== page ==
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1913

  • Work on this object ended.

1916

  • We acquired this object.

2005

2015

2017

2020

  • You found it!

Cricket Cage (Italy), ca. 1903

This is a Cricket cage. It is dated ca. 1903 and we acquired it in 1916. Its medium is metal wire, stained wood. It is a part of the Product Design and Decorative Arts department.

Since early antiquity, crickets have been associated with happiness, good luck, and wealth. In China, cricket fighting as a blood sport is a popular pastime. However, unlike other blood sports, cricket fighting rarely causes injuries to the insects. During the Cultural Revolution (1966–76), cricket fighting was banned by the Communist government due to its association with the bourgeoisie, but in modern times it is undergoing a revival in the younger generations.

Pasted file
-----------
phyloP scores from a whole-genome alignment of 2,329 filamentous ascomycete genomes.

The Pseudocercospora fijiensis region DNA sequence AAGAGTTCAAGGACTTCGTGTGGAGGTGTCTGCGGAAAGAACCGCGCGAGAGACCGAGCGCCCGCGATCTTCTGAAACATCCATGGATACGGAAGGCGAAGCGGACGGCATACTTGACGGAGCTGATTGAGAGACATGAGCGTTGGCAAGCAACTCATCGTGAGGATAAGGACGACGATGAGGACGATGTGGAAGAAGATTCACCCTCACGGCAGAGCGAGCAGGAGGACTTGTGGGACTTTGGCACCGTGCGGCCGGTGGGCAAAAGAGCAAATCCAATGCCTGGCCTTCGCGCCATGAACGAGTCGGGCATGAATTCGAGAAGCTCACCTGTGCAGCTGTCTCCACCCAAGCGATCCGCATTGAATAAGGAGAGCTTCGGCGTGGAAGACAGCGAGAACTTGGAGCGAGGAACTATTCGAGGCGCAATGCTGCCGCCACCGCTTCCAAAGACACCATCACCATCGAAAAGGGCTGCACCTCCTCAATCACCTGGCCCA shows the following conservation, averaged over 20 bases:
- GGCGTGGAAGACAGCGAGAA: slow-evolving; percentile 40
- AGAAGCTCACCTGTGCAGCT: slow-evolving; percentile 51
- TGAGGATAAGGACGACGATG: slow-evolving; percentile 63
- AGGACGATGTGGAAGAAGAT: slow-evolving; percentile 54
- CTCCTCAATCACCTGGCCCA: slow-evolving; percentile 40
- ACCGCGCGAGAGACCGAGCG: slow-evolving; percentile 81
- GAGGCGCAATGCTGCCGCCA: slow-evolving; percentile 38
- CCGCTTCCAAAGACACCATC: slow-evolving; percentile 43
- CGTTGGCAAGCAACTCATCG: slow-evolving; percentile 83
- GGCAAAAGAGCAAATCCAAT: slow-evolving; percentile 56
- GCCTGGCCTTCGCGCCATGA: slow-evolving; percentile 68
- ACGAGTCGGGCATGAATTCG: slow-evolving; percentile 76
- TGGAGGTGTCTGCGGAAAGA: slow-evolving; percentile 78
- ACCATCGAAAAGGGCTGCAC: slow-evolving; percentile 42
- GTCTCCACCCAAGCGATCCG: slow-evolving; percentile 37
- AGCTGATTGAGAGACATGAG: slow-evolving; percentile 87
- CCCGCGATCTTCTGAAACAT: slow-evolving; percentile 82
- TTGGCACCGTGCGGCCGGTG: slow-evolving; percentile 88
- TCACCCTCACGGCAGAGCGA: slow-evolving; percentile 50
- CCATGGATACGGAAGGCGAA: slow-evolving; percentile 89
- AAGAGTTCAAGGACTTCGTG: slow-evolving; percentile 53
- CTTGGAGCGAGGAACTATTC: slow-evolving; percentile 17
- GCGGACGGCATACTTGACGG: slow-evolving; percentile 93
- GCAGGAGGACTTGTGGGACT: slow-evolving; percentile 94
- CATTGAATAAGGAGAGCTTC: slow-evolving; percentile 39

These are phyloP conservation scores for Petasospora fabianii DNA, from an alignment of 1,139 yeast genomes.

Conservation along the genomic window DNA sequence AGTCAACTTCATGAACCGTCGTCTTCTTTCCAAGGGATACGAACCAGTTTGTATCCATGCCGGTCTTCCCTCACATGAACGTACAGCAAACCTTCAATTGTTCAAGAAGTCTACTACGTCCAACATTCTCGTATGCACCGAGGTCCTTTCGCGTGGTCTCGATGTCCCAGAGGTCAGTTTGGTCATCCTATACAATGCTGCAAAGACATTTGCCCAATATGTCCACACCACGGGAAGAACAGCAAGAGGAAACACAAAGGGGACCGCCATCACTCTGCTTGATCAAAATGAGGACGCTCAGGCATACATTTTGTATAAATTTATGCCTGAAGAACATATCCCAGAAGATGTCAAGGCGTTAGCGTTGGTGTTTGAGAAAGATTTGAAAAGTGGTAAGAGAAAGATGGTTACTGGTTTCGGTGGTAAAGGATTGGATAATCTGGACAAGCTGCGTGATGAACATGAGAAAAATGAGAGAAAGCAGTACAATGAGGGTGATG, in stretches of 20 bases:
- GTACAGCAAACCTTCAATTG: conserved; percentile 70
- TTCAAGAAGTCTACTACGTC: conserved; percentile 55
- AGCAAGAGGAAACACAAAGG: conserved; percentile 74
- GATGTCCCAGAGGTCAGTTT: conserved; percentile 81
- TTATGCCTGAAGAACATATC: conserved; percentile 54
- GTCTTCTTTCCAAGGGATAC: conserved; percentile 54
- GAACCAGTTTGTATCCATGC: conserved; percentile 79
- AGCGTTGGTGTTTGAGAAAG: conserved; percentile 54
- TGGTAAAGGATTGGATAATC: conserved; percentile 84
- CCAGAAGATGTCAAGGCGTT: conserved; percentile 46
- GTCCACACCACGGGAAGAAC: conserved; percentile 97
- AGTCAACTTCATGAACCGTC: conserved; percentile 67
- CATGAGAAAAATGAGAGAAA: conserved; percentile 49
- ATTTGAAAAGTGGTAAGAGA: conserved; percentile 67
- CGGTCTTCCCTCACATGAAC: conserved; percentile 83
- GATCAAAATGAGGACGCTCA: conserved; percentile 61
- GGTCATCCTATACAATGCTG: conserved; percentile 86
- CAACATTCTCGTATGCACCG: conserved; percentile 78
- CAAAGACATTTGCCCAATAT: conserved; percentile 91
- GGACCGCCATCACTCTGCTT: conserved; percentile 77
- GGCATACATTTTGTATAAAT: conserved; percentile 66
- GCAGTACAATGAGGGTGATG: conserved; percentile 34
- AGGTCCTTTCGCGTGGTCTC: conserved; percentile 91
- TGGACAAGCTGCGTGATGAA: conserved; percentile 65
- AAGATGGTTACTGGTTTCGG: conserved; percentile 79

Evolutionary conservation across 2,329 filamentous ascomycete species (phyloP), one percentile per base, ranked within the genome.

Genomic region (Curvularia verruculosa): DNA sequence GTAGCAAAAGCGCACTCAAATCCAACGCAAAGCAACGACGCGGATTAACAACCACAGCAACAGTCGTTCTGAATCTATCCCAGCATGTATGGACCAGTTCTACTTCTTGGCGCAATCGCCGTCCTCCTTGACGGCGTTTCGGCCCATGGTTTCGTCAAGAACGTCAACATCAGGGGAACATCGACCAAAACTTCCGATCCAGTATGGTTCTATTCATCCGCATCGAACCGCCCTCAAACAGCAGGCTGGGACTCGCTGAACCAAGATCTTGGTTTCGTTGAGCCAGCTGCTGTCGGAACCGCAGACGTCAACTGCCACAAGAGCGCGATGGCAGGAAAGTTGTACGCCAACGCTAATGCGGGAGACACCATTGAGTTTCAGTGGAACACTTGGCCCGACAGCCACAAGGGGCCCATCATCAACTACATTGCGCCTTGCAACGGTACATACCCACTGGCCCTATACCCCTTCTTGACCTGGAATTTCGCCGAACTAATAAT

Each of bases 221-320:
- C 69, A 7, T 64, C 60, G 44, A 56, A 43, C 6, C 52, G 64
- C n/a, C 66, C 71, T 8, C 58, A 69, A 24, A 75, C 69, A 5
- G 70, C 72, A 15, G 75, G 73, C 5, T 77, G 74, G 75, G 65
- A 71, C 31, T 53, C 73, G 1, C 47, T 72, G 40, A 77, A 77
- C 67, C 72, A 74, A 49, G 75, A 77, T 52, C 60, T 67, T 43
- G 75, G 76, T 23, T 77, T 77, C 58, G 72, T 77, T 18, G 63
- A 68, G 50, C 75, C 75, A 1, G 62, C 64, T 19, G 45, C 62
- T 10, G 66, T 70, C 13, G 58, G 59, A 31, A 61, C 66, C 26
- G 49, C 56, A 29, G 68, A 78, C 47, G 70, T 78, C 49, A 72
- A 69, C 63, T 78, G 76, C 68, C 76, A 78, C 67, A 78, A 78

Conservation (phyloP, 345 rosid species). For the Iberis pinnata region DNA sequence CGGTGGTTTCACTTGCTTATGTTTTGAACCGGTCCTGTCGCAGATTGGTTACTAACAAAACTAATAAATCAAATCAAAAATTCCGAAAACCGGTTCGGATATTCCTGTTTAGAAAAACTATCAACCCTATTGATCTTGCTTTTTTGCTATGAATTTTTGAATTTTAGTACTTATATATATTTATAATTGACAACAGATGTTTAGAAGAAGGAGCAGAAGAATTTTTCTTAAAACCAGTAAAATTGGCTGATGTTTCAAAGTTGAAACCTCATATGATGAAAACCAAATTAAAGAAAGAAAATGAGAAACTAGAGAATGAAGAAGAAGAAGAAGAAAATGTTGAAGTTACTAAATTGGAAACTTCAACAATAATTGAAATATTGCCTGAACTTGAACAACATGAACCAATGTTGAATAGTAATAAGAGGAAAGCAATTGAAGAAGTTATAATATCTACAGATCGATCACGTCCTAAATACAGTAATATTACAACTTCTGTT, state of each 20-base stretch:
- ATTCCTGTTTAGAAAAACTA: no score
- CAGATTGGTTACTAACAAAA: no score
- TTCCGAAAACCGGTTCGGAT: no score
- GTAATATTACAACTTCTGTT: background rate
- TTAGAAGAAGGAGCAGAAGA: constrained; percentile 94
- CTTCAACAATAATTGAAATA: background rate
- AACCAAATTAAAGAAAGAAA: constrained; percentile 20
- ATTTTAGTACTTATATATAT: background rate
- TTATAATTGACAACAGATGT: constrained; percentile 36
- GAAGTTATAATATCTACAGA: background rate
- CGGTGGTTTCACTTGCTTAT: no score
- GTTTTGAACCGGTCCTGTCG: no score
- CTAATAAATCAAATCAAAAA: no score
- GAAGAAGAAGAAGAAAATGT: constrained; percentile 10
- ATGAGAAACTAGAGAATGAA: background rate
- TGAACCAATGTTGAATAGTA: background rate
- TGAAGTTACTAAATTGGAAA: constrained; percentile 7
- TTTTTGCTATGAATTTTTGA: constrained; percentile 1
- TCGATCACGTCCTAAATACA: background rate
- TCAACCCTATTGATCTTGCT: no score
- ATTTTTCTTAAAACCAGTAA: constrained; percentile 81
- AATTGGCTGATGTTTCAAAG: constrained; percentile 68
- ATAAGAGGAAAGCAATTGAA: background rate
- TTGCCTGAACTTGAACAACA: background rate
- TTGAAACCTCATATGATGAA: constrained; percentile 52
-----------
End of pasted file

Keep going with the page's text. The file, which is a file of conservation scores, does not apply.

This object was donated by Eleanor Garnier Hewitt and Sarah Cooper Hewitt. It is credited Gift of Eleanor and Sarah Hewitt.

  • Insect Figure, 1937
  • earthenware, glaze.
  • Museum purchase from the Misses Hewitt Fund.
  • 1937-62-8
  • Insect Cage, 19th century
  • woven reed, gilded paper (dome); lacquered wood (base); paper, wire and....
  • Gift of Eleanor and Sarah Hewitt.
  • 1916-40-1-a/d

Its dimensions are

H x W x D (handle extended vertically): 12.4 x 8 x 6 cm (4 7/8 x 3 1/8 x 2 3/8 in.)

It is inscribed

Written on underside in graphite: "Florence, Italy / April 1903 / Cricket cage for Ascension Day"

Cite this object as

Cricket Cage (Italy), ca. 1903; Previously owned by Alexander Wilson Drake (American, 1843-1916); metal wire, stained wood; H x W x D (handle extended vertically): 12.4 x 8 x 6 cm (4 7/8 x 3 1/8 x 2 3/8 in.); Gift of Eleanor and Sarah Hewitt; 1916-40-7

This object was previously on display as a part of the exhibition The Virtue in Vice.

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If you would like to cite this object in a Wikipedia article please use the following template:

<ref name=CH>{{cite web |url=https://www-6.collection.cooperhewitt.org/objects/18188785/ |title=Cricket Cage (Italy), ca. 1903 |author=Cooper Hewitt, Smithsonian Design Museum |accessdate=30 March 2020 |publisher=Smithsonian Institution}}</ref>